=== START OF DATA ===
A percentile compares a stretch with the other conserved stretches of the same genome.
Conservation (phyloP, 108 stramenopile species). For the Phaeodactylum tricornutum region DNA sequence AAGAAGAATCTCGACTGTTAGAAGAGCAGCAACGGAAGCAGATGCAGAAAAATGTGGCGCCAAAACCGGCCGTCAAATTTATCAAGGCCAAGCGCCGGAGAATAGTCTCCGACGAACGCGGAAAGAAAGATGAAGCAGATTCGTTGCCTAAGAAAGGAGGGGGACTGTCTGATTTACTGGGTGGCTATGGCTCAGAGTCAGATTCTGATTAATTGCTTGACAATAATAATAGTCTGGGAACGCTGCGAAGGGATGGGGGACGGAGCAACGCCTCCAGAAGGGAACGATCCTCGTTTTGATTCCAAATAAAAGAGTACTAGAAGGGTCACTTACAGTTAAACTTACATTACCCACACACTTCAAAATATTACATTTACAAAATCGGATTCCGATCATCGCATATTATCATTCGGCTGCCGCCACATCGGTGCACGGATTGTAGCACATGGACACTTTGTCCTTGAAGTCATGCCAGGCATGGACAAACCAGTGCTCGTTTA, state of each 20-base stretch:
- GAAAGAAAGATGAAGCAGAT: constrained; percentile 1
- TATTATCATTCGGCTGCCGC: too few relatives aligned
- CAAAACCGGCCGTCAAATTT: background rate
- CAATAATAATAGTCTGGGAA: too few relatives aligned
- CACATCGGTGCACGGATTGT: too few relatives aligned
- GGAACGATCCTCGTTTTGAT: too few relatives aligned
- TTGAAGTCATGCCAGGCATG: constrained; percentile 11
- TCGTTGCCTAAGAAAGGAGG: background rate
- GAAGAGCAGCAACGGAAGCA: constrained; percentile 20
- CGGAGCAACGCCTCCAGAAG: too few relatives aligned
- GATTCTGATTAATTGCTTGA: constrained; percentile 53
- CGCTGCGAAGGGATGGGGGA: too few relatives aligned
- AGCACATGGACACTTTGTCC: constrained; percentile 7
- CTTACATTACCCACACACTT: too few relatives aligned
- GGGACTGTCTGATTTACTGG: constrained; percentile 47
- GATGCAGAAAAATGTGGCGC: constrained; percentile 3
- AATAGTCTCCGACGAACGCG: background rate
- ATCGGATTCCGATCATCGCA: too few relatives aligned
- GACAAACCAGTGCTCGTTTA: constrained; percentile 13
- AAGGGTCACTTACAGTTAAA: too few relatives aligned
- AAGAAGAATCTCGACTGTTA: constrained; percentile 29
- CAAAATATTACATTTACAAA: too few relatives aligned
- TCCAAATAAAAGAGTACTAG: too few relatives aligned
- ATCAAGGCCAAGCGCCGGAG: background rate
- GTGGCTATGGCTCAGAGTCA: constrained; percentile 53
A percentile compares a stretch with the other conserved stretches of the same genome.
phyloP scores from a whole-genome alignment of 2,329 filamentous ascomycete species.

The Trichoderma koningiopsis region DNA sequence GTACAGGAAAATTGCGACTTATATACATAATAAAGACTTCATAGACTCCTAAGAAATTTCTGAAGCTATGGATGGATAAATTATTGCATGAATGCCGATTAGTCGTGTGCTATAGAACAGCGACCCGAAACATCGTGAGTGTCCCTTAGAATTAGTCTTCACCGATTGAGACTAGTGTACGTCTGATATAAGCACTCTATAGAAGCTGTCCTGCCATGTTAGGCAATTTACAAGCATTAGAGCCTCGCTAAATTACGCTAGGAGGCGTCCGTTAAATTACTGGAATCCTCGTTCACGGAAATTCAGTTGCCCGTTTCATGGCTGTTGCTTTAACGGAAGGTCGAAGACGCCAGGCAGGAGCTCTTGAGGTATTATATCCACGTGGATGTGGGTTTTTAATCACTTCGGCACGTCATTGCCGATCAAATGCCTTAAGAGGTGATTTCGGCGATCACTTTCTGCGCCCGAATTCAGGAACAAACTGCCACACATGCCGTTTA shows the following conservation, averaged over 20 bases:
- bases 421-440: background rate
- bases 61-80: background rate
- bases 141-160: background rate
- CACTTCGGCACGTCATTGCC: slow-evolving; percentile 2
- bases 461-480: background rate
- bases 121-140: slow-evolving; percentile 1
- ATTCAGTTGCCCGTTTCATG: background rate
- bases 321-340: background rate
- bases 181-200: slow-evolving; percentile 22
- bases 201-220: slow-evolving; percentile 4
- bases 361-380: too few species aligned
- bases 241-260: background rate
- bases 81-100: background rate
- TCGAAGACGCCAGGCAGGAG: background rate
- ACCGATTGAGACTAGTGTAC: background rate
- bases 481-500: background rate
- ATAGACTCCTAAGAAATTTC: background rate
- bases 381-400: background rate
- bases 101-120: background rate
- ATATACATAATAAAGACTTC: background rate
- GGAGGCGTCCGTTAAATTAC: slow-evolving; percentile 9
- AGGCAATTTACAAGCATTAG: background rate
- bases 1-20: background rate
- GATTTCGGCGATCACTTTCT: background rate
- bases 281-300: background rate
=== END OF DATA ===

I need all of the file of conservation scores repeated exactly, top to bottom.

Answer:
A percentile compares a stretch with the other conserved stretches of the same genome.
Conservation (phyloP, 108 stramenopile species). For the Phaeodactylum tricornutum region DNA sequence AAGAAGAATCTCGACTGTTAGAAGAGCAGCAACGGAAGCAGATGCAGAAAAATGTGGCGCCAAAACCGGCCGTCAAATTTATCAAGGCCAAGCGCCGGAGAATAGTCTCCGACGAACGCGGAAAGAAAGATGAAGCAGATTCGTTGCCTAAGAAAGGAGGGGGACTGTCTGATTTACTGGGTGGCTATGGCTCAGAGTCAGATTCTGATTAATTGCTTGACAATAATAATAGTCTGGGAACGCTGCGAAGGGATGGGGGACGGAGCAACGCCTCCAGAAGGGAACGATCCTCGTTTTGATTCCAAATAAAAGAGTACTAGAAGGGTCACTTACAGTTAAACTTACATTACCCACACACTTCAAAATATTACATTTACAAAATCGGATTCCGATCATCGCATATTATCATTCGGCTGCCGCCACATCGGTGCACGGATTGTAGCACATGGACACTTTGTCCTTGAAGTCATGCCAGGCATGGACAAACCAGTGCTCGTTTA, state of each 20-base stretch:
- GAAAGAAAGATGAAGCAGAT: constrained; percentile 1
- TATTATCATTCGGCTGCCGC: too few relatives aligned
- CAAAACCGGCCGTCAAATTT: background rate
- CAATAATAATAGTCTGGGAA: too few relatives aligned
- CACATCGGTGCACGGATTGT: too few relatives aligned
- GGAACGATCCTCGTTTTGAT: too few relatives aligned
- TTGAAGTCATGCCAGGCATG: constrained; percentile 11
- TCGTTGCCTAAGAAAGGAGG: background rate
- GAAGAGCAGCAACGGAAGCA: constrained; percentile 20
- CGGAGCAACGCCTCCAGAAG: too few relatives aligned
- GATTCTGATTAATTGCTTGA: constrained; percentile 53
- CGCTGCGAAGGGATGGGGGA: too few relatives aligned
- AGCACATGGACACTTTGTCC: constrained; percentile 7
- CTTACATTACCCACACACTT: too few relatives aligned
- GGGACTGTCTGATTTACTGG: constrained; percentile 47
- GATGCAGAAAAATGTGGCGC: constrained; percentile 3
- AATAGTCTCCGACGAACGCG: background rate
- ATCGGATTCCGATCATCGCA: too few relatives aligned
- GACAAACCAGTGCTCGTTTA: constrained; percentile 13
- AAGGGTCACTTACAGTTAAA: too few relatives aligned
- AAGAAGAATCTCGACTGTTA: constrained; percentile 29
- CAAAATATTACATTTACAAA: too few relatives aligned
- TCCAAATAAAAGAGTACTAG: too few relatives aligned
- ATCAAGGCCAAGCGCCGGAG: background rate
- GTGGCTATGGCTCAGAGTCA: constrained; percentile 53
A percentile compares a stretch with the other conserved stretches of the same genome.
phyloP scores from a whole-genome alignment of 2,329 filamentous ascomycete species.

The Trichoderma koningiopsis region DNA sequence GTACAGGAAAATTGCGACTTATATACATAATAAAGACTTCATAGACTCCTAAGAAATTTCTGAAGCTATGGATGGATAAATTATTGCATGAATGCCGATTAGTCGTGTGCTATAGAACAGCGACCCGAAACATCGTGAGTGTCCCTTAGAATTAGTCTTCACCGATTGAGACTAGTGTACGTCTGATATAAGCACTCTATAGAAGCTGTCCTGCCATGTTAGGCAATTTACAAGCATTAGAGCCTCGCTAAATTACGCTAGGAGGCGTCCGTTAAATTACTGGAATCCTCGTTCACGGAAATTCAGTTGCCCGTTTCATGGCTGTTGCTTTAACGGAAGGTCGAAGACGCCAGGCAGGAGCTCTTGAGGTATTATATCCACGTGGATGTGGGTTTTTAATCACTTCGGCACGTCATTGCCGATCAAATGCCTTAAGAGGTGATTTCGGCGATCACTTTCTGCGCCCGAATTCAGGAACAAACTGCCACACATGCCGTTTA shows the following conservation, averaged over 20 bases:
- bases 421-440: background rate
- bases 61-80: background rate
- bases 141-160: background rate
- CACTTCGGCACGTCATTGCC: slow-evolving; percentile 2
- bases 461-480: background rate
- bases 121-140: slow-evolving; percentile 1
- ATTCAGTTGCCCGTTTCATG: background rate
- bases 321-340: background rate
- bases 181-200: slow-evolving; percentile 22
- bases 201-220: slow-evolving; percentile 4
- bases 361-380: too few species aligned
- bases 241-260: background rate
- bases 81-100: background rate
- TCGAAGACGCCAGGCAGGAG: background rate
- ACCGATTGAGACTAGTGTAC: background rate
- bases 481-500: background rate
- ATAGACTCCTAAGAAATTTC: background rate
- bases 381-400: background rate
- bases 101-120: background rate
- ATATACATAATAAAGACTTC: background rate
- GGAGGCGTCCGTTAAATTAC: slow-evolving; percentile 9
- AGGCAATTTACAAGCATTAG: background rate
- bases 1-20: background rate
- GATTTCGGCGATCACTTTCT: background rate
- bases 281-300: background rate